ASRM Practice Committee Releases New Document on Use of Preimplantation Genetic Testing

The American Society for Reproductive Medicine today announced that its Practice Committee has released a new report entitled “Clinical management of mosaic results from preimplantation genetic testing for aneuploidy (PGT-A) of blastocysts: a committee opinion” The report appears here in the August issue of ASRM’s flagship journal Fertility and Sterility.

The committee opinion is designed to assist clinicians as they guide their patients through the complicated decision-making that is required when preimplantation genetic testing yields ambiguous results. The first conclusion of the report is to make it clear to patients that there is not yet data to suggest that PGT-A is appropriate for all cases of IVF.

The bulk of the report deals with what conclusions can be drawn using existing testing technologies. Clinicians are cautioned that a mosaic result (the presence of more than one chromosomally distinct cell line in a single sample originating from one embryo) can be the result of a number of factors related to the testing itself and may not represent a true chromosomal problem with the embryo. Moreover, the data on outcomes regarding the health of pregnancies and children resulting from mosaic embryos is only beginning to emerge. What data there are appear to be reassuring, and thus the option to transfer mosaic embryos needs to be presented to patients, as should the potential risks.

The report identifies three main categories of risk which may be discovered: confined placental mosaicism (CPM), which is a chromosomal mosaicism detected by chorionic villi sampling (CVS) and that is largely confined to the placenta. True fetal mosaicism (TFM), also most often discovered using CVS, which if confirmed by ultrasound diagnosis poses a high risk for developmental or physical disabilities. Finally, uniparental disomy (UPD), which has also been associated with problematic outcomes.

The committee points out that as of mid-2019 there had been approximately 100 documented live births following transfer of an embryo which PGT-A testing had shown to be mosaic. However, there are significant limitations to these data including lack of long-term studies of the health of the resulting offspring. Thus, the report concludes, “While reassuring, the available outcome data must be interpreted with caution, as the risks associated with prenatally and postnatally detected mosaicism remain a possibility”.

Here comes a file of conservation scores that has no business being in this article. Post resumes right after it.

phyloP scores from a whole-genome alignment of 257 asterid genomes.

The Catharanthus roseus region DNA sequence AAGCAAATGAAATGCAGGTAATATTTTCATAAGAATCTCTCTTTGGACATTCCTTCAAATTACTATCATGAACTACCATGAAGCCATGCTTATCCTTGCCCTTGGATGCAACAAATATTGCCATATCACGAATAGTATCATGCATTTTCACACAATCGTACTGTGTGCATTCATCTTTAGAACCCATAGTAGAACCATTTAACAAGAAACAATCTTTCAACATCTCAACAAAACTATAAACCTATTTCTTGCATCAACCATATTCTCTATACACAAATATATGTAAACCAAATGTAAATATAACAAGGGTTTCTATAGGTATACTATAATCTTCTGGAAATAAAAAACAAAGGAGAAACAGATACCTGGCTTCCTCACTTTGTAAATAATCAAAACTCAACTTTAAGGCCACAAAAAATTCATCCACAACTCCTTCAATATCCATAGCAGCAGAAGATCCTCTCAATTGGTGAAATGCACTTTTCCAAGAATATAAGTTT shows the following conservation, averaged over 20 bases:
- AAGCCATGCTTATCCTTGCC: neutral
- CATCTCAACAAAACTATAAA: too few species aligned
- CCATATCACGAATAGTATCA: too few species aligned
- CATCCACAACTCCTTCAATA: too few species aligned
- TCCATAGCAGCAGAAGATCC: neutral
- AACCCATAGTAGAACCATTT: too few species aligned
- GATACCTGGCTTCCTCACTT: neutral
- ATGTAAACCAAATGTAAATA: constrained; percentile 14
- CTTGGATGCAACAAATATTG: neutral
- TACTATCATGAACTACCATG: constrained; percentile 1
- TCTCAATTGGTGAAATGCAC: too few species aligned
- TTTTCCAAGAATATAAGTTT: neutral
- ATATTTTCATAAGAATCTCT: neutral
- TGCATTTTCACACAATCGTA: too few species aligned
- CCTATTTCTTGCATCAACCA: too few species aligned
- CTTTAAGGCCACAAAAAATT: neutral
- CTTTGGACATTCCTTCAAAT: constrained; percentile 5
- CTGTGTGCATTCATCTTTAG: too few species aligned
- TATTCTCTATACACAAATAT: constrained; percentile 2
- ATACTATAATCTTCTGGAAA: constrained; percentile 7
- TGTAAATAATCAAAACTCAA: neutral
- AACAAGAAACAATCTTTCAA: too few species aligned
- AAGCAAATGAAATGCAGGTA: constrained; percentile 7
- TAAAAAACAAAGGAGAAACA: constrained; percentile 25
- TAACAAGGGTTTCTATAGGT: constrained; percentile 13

The report strongly recommends sound, comprehensive genetic counseling for patients considering these treatments. This counseling should be based on the latest empirical studies and for now at least, ‘it is recommended that clinicians inform patients that there is currently no evidence-based method available to determine which embryos with a mosaic result have the best chance of resulting in a successful pregnancy, or which may have the lowest risks of an undesired outcome.”

Alan Penzias MD, Chair of the ASRM Practice Committee said, “PGT-A is a technique which may have a role among technologies we can offer our patients as they seek to have healthy children. We do not yet have sufficient data to endorse its universal application. When PGT-A is offered and the results are ambiguous, the committee wanted to provide some guidance for clinicians and their patients as they make difficult decisions.”

Added Catherine Racowsky PhD, President of the ASRM, “One of key roles of ASRM is to help patients and providers understand new technologies. In this report, our Practice Committee has recognized that treatment decisions must be made using the best available data, even as that data cannot yet provide completely definitive recommendations.”

For almost a century, the American Society for Reproductive Medicine (ASRM) has been the global leader in multidisciplinary reproductive medicine research, ethical practice, and education. ASRM impacts reproductive care and science worldwide by creating funding opportunities for advancing reproduction research and discovery, by providing evidence-based education and public health information, and by advocating for reproductive health care professionals and the patients they serve. With members in more than 100 countries, the Society is headquartered in Washington, DC, with additional operations in Birmingham, AL.

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